Don't expect your channel to create demand for you

When you’re selling through some kind of sales channel – a partner, an agent, super markets, stores, OEMs, value-added resellers, etc. – it’s common to want them to increase sales for you, that is, to create demand.



But demand creation is always going to be your job. Demand creation, also called lead generation, is the process of getting people interested in your product or service and get them to make an initial contact: Go into a store looking for your product, get on the phone with your reseller, etc. You can’t leave that to your sales channel, no matter how badly you would like to.



The sales channel can convert leads into paying customers, if you have set it up right so the leads that your demand creation activities generate match the capabilities of the sales channel. They may add value by handling the relationship, adding services on top, and all kinds of other things.



It’s especially common for technician-come-entrepreneurs, such as programmers, photographers, writers, etc., to want ot hire an agent to do the heavy lifting of generating more sales for them.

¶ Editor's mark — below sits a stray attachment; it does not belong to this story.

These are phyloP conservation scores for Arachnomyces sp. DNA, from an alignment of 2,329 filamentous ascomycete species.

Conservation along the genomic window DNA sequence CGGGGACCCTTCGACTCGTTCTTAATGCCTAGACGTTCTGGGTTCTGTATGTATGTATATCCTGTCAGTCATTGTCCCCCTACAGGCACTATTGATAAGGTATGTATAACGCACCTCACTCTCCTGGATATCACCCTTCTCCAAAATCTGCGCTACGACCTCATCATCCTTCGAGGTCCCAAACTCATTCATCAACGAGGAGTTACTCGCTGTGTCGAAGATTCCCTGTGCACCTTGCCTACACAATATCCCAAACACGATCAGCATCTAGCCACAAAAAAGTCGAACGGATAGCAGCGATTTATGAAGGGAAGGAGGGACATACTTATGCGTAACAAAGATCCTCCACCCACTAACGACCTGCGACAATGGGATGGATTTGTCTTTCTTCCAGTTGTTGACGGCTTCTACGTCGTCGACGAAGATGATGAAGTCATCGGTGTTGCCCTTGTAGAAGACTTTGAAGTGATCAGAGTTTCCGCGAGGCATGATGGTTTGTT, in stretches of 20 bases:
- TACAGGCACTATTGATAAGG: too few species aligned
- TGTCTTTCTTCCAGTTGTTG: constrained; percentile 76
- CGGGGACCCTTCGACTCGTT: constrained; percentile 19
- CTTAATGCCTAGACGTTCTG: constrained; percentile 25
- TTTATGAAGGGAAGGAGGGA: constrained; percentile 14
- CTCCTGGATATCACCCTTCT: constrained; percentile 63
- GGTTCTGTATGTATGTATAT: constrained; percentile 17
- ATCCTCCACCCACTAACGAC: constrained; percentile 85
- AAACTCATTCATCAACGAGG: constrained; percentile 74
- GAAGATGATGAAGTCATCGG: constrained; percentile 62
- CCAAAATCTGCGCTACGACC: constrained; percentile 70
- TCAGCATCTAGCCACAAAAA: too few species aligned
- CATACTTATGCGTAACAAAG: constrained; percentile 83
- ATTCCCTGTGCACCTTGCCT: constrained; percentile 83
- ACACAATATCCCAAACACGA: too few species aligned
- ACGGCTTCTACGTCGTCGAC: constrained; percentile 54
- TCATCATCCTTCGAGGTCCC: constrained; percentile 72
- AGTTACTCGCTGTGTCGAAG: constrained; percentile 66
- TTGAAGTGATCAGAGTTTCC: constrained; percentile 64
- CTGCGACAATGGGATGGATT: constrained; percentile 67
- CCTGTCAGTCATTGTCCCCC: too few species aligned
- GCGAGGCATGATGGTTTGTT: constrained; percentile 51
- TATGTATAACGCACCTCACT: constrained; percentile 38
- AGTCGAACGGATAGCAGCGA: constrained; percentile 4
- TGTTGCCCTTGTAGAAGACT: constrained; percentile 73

But in order to increase demand, you must have a clear positioning, a credible and compelling story to tell. In short, you must get your marketing straight so people will know when to buy and when to recommend you.



And that’s your job. No-one can do it for you.



(But I have a program in the works that can help you. Stay tuned.)

2 comments

Speaking of creating clear positioning, just got done with this quick read called "Selling The Invisible" by Beckwith. In it he says that in order to position the sort of value proposal that gets people to take their wallets out, you must answer all of these increasingly difficult questions: Who are you? What do you do? For who? What special needs do those you use your "thing" have that they can't take care of without you? Who are you positioning yourself against? How are you different? Who cares about your difference? Why do they care and to what exent? Hope this is useful in some way.
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Computer Consultants Secrets Blog

Thanks for these words of advice! I think a lot of technology providers and others working with partners or that belong to partner programs make the mistake of thinking that they can sit back and let the program work for them without having to do anything. Partner programs are meant to provide additional resources to help with sales and developing effective marketing techniques along with connecting consultants to opportunities; but none of this is possible without proactive involvement. That typically means getting a hold of your field rep to ask questions and keep in touch regularly. But you have to approach it already having a plan of action and a very diverse marketing strategy that includes a clear message and a clear idea of who you want your clients to be.
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